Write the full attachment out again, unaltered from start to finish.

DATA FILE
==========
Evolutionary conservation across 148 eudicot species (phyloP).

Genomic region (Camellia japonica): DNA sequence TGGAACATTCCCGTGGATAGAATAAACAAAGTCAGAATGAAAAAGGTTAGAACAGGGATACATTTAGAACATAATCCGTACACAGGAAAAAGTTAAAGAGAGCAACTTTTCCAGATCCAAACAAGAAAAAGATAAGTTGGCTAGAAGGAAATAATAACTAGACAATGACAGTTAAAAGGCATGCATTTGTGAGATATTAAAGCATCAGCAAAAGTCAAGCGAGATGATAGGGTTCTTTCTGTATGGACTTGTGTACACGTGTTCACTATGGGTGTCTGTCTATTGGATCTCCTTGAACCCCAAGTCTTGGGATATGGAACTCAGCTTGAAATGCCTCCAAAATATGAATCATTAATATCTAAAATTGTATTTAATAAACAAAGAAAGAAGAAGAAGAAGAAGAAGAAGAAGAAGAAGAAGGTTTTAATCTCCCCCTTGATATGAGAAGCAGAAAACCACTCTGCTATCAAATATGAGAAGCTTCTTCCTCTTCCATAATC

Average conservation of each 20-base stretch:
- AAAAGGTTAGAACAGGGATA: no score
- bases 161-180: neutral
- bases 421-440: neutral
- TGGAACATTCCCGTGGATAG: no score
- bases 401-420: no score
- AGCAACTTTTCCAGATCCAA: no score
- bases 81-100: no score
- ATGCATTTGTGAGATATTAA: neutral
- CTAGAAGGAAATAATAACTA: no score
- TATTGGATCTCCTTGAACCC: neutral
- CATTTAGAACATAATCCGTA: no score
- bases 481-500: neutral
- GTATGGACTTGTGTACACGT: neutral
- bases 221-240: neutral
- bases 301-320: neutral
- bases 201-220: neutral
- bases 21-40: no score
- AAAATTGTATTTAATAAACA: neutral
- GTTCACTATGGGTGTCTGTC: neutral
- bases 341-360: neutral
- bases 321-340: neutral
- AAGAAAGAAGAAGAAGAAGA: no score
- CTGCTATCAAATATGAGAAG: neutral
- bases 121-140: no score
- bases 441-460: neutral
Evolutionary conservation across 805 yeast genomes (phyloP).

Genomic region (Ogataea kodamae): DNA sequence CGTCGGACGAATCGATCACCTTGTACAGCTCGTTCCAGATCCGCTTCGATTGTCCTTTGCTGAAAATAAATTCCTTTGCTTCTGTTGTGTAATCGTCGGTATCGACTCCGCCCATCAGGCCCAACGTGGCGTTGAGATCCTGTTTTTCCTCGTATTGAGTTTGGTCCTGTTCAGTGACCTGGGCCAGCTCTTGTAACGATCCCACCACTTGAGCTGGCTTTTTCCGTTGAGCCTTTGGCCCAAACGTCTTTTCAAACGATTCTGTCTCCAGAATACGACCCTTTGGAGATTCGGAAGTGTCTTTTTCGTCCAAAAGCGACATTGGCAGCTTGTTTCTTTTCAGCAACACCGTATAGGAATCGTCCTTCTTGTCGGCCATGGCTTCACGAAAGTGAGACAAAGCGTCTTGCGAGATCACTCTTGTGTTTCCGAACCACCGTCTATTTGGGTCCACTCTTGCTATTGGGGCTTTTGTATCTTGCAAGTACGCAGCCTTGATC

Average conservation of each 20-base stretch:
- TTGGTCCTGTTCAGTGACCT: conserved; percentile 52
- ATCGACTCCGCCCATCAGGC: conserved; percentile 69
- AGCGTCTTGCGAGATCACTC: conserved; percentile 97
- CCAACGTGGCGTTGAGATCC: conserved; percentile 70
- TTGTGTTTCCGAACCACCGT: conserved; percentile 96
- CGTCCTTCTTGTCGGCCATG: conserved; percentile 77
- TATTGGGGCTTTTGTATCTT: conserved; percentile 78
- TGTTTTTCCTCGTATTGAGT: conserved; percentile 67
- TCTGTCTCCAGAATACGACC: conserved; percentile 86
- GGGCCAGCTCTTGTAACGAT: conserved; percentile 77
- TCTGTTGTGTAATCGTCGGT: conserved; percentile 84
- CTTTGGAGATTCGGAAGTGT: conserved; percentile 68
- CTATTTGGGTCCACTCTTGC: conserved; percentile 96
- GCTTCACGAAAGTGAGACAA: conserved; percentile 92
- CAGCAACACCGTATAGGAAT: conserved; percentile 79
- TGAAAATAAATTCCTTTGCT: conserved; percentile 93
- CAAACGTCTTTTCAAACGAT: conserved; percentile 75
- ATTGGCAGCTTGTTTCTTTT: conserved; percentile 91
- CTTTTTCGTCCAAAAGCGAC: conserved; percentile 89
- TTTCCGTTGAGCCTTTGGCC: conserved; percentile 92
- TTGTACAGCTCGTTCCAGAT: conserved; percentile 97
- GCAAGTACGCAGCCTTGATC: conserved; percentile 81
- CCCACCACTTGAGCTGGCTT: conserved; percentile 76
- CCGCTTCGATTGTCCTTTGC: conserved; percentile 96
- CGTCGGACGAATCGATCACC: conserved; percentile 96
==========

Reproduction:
Evolutionary conservation across 148 eudicot species (phyloP).

Genomic region (Camellia japonica): DNA sequence TGGAACATTCCCGTGGATAGAATAAACAAAGTCAGAATGAAAAAGGTTAGAACAGGGATACATTTAGAACATAATCCGTACACAGGAAAAAGTTAAAGAGAGCAACTTTTCCAGATCCAAACAAGAAAAAGATAAGTTGGCTAGAAGGAAATAATAACTAGACAATGACAGTTAAAAGGCATGCATTTGTGAGATATTAAAGCATCAGCAAAAGTCAAGCGAGATGATAGGGTTCTTTCTGTATGGACTTGTGTACACGTGTTCACTATGGGTGTCTGTCTATTGGATCTCCTTGAACCCCAAGTCTTGGGATATGGAACTCAGCTTGAAATGCCTCCAAAATATGAATCATTAATATCTAAAATTGTATTTAATAAACAAAGAAAGAAGAAGAAGAAGAAGAAGAAGAAGAAGAAGAAGGTTTTAATCTCCCCCTTGATATGAGAAGCAGAAAACCACTCTGCTATCAAATATGAGAAGCTTCTTCCTCTTCCATAATC

Average conservation of each 20-base stretch:
- AAAAGGTTAGAACAGGGATA: no score
- bases 161-180: neutral
- bases 421-440: neutral
- TGGAACATTCCCGTGGATAG: no score
- bases 401-420: no score
- AGCAACTTTTCCAGATCCAA: no score
- bases 81-100: no score
- ATGCATTTGTGAGATATTAA: neutral
- CTAGAAGGAAATAATAACTA: no score
- TATTGGATCTCCTTGAACCC: neutral
- CATTTAGAACATAATCCGTA: no score
- bases 481-500: neutral
- GTATGGACTTGTGTACACGT: neutral
- bases 221-240: neutral
- bases 301-320: neutral
- bases 201-220: neutral
- bases 21-40: no score
- AAAATTGTATTTAATAAACA: neutral
- GTTCACTATGGGTGTCTGTC: neutral
- bases 341-360: neutral
- bases 321-340: neutral
- AAGAAAGAAGAAGAAGAAGA: no score
- CTGCTATCAAATATGAGAAG: neutral
- bases 121-140: no score
- bases 441-460: neutral
Evolutionary conservation across 805 yeast genomes (phyloP).

Genomic region (Ogataea kodamae): DNA sequence CGTCGGACGAATCGATCACCTTGTACAGCTCGTTCCAGATCCGCTTCGATTGTCCTTTGCTGAAAATAAATTCCTTTGCTTCTGTTGTGTAATCGTCGGTATCGACTCCGCCCATCAGGCCCAACGTGGCGTTGAGATCCTGTTTTTCCTCGTATTGAGTTTGGTCCTGTTCAGTGACCTGGGCCAGCTCTTGTAACGATCCCACCACTTGAGCTGGCTTTTTCCGTTGAGCCTTTGGCCCAAACGTCTTTTCAAACGATTCTGTCTCCAGAATACGACCCTTTGGAGATTCGGAAGTGTCTTTTTCGTCCAAAAGCGACATTGGCAGCTTGTTTCTTTTCAGCAACACCGTATAGGAATCGTCCTTCTTGTCGGCCATGGCTTCACGAAAGTGAGACAAAGCGTCTTGCGAGATCACTCTTGTGTTTCCGAACCACCGTCTATTTGGGTCCACTCTTGCTATTGGGGCTTTTGTATCTTGCAAGTACGCAGCCTTGATC

Average conservation of each 20-base stretch:
- TTGGTCCTGTTCAGTGACCT: conserved; percentile 52
- ATCGACTCCGCCCATCAGGC: conserved; percentile 69
- AGCGTCTTGCGAGATCACTC: conserved; percentile 97
- CCAACGTGGCGTTGAGATCC: conserved; percentile 70
- TTGTGTTTCCGAACCACCGT: conserved; percentile 96
- CGTCCTTCTTGTCGGCCATG: conserved; percentile 77
- TATTGGGGCTTTTGTATCTT: conserved; percentile 78
- TGTTTTTCCTCGTATTGAGT: conserved; percentile 67
- TCTGTCTCCAGAATACGACC: conserved; percentile 86
- GGGCCAGCTCTTGTAACGAT: conserved; percentile 77
- TCTGTTGTGTAATCGTCGGT: conserved; percentile 84
- CTTTGGAGATTCGGAAGTGT: conserved; percentile 68
- CTATTTGGGTCCACTCTTGC: conserved; percentile 96
- GCTTCACGAAAGTGAGACAA: conserved; percentile 92
- CAGCAACACCGTATAGGAAT: conserved; percentile 79
- TGAAAATAAATTCCTTTGCT: conserved; percentile 93
- CAAACGTCTTTTCAAACGAT: conserved; percentile 75
- ATTGGCAGCTTGTTTCTTTT: conserved; percentile 91
- CTTTTTCGTCCAAAAGCGAC: conserved; percentile 89
- TTTCCGTTGAGCCTTTGGCC: conserved; percentile 92
- TTGTACAGCTCGTTCCAGAT: conserved; percentile 97
- GCAAGTACGCAGCCTTGATC: conserved; percentile 81
- CCCACCACTTGAGCTGGCTT: conserved; percentile 76
- CCGCTTCGATTGTCCTTTGC: conserved; percentile 96
- CGTCGGACGAATCGATCACC: conserved; percentile 96